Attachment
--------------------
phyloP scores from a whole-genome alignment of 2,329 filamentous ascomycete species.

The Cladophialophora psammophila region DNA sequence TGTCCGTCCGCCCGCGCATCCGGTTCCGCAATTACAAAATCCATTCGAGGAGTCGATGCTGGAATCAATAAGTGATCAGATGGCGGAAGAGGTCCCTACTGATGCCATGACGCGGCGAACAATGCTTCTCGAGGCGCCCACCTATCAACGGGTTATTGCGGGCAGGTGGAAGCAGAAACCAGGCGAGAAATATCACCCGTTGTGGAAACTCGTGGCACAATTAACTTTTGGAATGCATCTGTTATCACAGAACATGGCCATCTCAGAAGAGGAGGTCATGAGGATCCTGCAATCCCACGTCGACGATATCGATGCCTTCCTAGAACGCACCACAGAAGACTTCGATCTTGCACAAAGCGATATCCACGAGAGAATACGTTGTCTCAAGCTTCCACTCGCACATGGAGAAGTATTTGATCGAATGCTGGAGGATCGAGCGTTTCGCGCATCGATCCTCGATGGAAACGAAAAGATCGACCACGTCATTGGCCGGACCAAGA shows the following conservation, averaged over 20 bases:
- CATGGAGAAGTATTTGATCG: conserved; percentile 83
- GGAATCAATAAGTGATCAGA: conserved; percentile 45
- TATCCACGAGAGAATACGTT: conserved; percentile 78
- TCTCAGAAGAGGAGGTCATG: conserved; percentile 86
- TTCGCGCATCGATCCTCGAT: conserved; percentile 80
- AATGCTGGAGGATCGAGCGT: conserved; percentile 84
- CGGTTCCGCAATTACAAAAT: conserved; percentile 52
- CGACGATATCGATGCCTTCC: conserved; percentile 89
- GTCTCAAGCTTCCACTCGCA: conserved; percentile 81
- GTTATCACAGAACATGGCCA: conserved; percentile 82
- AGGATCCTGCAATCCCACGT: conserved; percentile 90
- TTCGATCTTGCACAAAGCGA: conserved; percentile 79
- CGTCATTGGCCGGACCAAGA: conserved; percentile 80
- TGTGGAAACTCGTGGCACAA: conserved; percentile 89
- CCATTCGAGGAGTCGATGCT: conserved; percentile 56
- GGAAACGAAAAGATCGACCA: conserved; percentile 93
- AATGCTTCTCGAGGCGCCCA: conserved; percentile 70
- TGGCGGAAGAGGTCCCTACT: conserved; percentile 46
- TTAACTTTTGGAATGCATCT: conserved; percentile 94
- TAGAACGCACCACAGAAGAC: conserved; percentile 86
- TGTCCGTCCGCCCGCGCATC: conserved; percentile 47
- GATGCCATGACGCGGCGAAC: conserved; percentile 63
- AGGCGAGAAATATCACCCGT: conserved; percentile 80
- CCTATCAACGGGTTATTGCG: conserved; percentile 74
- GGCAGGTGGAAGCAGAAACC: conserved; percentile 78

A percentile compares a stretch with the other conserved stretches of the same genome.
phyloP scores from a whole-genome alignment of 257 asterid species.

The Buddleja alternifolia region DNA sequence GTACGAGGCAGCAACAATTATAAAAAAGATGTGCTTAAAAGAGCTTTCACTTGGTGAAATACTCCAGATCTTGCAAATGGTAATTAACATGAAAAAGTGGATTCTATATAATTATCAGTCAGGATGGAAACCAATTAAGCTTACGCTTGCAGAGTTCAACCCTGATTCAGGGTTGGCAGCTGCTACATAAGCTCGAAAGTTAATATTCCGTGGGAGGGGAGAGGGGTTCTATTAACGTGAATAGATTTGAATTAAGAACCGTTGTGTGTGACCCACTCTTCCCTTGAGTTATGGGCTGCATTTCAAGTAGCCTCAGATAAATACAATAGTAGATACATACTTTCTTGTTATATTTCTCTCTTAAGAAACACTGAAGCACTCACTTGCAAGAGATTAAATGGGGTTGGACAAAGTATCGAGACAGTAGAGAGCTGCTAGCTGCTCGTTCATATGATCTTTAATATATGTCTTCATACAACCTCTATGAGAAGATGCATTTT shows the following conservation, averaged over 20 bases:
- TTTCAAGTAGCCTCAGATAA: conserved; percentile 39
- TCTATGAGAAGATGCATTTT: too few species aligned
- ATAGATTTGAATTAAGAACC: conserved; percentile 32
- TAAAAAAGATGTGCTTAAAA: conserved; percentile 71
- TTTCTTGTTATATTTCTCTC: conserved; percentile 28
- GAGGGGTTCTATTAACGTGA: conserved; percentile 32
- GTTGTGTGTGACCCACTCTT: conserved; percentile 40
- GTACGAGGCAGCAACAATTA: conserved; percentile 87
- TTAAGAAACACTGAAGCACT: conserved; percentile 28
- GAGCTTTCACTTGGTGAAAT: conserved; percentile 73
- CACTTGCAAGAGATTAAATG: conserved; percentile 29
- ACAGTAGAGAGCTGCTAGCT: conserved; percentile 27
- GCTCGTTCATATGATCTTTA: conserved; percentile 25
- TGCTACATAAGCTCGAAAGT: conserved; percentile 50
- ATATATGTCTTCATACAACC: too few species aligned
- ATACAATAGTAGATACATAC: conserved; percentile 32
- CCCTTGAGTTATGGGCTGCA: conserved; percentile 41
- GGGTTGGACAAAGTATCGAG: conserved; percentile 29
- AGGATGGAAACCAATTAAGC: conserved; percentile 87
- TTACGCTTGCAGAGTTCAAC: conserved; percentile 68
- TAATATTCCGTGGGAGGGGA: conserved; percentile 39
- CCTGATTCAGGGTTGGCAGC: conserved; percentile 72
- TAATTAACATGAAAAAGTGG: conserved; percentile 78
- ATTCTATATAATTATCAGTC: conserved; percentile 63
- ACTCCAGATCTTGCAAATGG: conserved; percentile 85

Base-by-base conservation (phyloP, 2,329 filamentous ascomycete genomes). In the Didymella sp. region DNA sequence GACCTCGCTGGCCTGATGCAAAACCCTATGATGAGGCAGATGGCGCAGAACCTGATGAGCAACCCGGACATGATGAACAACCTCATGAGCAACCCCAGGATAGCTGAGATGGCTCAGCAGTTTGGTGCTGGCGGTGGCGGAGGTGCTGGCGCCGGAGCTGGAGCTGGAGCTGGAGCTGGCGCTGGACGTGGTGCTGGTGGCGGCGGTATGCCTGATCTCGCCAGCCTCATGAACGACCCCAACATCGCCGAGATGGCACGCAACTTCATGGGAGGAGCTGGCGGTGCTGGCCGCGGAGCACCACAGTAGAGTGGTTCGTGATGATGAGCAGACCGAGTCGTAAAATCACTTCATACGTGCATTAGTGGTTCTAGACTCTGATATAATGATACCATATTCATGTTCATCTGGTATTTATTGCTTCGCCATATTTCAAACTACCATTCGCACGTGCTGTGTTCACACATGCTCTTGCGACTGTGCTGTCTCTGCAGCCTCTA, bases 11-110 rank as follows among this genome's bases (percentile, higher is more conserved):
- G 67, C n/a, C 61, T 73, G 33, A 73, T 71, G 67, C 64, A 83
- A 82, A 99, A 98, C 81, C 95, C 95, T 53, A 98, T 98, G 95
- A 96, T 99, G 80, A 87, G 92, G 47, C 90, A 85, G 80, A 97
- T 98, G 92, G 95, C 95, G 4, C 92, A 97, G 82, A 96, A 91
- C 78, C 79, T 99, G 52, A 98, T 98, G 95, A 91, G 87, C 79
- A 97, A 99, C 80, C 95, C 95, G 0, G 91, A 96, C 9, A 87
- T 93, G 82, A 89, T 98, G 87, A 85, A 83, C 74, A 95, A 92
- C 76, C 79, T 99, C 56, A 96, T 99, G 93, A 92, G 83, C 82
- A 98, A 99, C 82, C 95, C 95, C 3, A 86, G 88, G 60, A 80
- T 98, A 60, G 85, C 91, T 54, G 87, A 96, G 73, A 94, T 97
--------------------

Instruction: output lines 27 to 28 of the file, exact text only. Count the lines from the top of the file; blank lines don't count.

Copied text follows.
- GGCAGGTGGAAGCAGAAACC: conserved; percentile 78

A percentile compares a stretch with the other conserved stretches of the same genome.